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Whither Maine Char?

Saving an American original.
Fly Rod & Reel    Mar. 2010
Arctic Char

No freshwater fish has a more northerly distribution and no salmonid a wider distribution than the Arctic char. Restricted in the north only by perpetual ice and in the south (below about the 45-degree latitude line) by warmth, anadromous and landlocked forms range across North America, Siberia, Europe, Iceland and Greenland.

As the last glacier retreated, streams and lakes of what are now the contiguous United States were invaded from the sea by anadromous fishes such as salmon, smelt and char. As recently as 5,000 years ago, when the ice sheet still lingered in Maine, Arctic char abounded in the Northeast. Today you’d be more likely to encounter an Atlantic walrus or a polar bear in New England than an anadromous Arctic char. But that doesn’t mean the species isn’t present.

At their southernmost range on the planet, 12 or 11 (one is in doubt) relict populations persist in deep, cold lakes in Maine. The last populations in New Hampshire and Vermont were lost in the 20th Century when stocked lake trout preyed on them, competed with them and eventually hybridized them out of existence.

It’s misleading to refer to “the Arctic char” because forms throughout the northern hemisphere and even in Maine (where they’re called blueback trout) are so morphologically divergent—more so, for example, than some of the genetically divergent cutthroat trout we classify as “subspecies.” Few if any fish taxonomies are more complex, clouded or controversial.

While there is no general agreement as to classifications, ichthyologist Robert Behnke argues that North American Arctic char should be divided into three subspecies: Salvelinus alpinus oquassa of Maine and southeastern Quebec, probably representing the first evolutionary line of Arctic char on the continent established before the last glacial epoch; S. a. erythrinus of the high Arctic including wide swaths of Siberia; and S. a. taranetzi of Alaska and the Chukchi and Kamchatka peninsulas.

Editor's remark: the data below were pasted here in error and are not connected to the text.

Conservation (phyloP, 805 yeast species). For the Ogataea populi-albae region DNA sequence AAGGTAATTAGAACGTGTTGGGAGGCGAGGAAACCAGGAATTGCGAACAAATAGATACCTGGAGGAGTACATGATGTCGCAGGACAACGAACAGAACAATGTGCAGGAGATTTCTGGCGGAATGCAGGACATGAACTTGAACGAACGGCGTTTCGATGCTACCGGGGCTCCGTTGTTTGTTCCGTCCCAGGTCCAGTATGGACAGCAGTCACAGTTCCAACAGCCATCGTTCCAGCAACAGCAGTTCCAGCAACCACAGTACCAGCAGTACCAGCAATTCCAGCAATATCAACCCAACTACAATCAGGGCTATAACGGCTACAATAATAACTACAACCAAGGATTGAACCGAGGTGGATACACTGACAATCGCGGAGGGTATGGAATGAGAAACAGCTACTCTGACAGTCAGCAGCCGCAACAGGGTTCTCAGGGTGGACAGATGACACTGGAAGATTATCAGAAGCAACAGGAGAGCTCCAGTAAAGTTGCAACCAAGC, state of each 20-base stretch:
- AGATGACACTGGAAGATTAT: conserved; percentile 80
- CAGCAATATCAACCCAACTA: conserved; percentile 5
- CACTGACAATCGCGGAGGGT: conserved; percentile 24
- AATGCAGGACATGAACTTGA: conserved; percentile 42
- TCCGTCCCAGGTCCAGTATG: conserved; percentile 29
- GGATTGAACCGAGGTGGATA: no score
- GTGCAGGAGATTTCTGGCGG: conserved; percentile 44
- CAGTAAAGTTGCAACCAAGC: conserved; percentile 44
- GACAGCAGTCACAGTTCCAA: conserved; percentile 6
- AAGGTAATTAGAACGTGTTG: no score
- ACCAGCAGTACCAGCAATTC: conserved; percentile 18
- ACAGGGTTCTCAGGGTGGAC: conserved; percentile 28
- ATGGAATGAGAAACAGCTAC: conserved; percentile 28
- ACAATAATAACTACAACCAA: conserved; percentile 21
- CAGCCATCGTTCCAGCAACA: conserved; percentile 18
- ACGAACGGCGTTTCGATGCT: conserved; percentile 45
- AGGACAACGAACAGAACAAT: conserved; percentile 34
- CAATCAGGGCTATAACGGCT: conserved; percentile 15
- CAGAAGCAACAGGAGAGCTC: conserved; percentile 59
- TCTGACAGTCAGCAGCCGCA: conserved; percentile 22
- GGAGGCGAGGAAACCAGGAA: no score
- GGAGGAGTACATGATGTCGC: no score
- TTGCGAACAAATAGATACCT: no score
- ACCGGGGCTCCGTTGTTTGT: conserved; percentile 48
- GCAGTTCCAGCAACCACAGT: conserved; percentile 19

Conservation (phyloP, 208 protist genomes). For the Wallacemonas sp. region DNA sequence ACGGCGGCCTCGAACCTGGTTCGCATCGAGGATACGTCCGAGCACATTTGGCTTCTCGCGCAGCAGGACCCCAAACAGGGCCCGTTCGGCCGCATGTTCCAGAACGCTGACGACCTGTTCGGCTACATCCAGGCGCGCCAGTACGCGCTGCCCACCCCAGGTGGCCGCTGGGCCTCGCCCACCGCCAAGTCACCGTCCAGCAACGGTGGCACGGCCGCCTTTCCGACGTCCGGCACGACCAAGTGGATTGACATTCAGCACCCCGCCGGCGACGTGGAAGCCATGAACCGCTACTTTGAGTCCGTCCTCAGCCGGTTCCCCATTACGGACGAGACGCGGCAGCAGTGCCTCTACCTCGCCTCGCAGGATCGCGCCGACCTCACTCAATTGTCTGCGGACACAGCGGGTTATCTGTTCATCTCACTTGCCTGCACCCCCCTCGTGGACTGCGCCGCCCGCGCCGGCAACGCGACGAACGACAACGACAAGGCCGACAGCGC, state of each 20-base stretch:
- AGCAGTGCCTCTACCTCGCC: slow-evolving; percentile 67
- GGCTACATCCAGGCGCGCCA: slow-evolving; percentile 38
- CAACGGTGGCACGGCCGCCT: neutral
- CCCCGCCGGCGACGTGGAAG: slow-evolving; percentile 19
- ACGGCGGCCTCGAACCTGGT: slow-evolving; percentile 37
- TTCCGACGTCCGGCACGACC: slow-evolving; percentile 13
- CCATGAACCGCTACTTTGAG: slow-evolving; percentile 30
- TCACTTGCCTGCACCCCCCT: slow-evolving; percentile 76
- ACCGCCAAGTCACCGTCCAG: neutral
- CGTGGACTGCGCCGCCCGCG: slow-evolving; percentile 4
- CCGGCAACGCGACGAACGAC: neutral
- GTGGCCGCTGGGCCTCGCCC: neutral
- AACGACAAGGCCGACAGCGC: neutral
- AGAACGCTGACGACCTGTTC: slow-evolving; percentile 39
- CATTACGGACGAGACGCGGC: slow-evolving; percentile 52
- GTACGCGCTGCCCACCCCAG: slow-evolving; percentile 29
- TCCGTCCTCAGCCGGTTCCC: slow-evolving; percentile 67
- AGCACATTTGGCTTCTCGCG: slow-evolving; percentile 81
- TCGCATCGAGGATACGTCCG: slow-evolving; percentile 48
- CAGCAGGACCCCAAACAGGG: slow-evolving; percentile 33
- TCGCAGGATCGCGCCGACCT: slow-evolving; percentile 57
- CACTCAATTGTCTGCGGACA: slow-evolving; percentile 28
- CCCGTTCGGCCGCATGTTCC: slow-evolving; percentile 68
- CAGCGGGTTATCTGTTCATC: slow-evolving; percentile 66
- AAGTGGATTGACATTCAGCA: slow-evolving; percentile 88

In Alaska most char live their whole lives in fresh water. In Scandinavia, Iceland and Great Britain multiple forms inhabit the same lakes. Most landlocked char that evolved in New England and southeastern Quebec were reef spawners, but the form native to Maine’s Rangeley Lakes—last seen in 1904—was a stream-spawner. The large char of Floods Pond (the water supply for Bangor, Maine) are piscivorous and grow to more than 20 inches. The invertebrate feeders of Maine’s Green Lake are apparently dwarfs, rarely making it past seven inches. In Maine’s Gardner Lake there’s even a snail-eating char.

Leading an intensive study of America’s last native populations of sub-Alaska Arctic char has been Dr. Michael Kinnison of the University of Maine.

“The thinking was that the fish of Floods Pond were more closely related to those of New Hampshire’s Sunapee Lake [lost in the mid-20th Century],” he told me. “Later genetic evidence indicated that they did not represent distinct ancestral lineage following glaciation. I think that the state misread that and went with the idea that all Arctic char are the same. What we’ve shown is that they’re not. The populations in Maine are about as isolated since the last Ice Age as they could be. Some populations have heavy spotting on their backs, almost like vermiculations. Others have nothing—the classic blue back. Gill-rakers vary. Maine’s Arctic char populations have had ten or fifteen thousand years to diverge, and they’ve become unique evolutionary entities.”

Arctic Char


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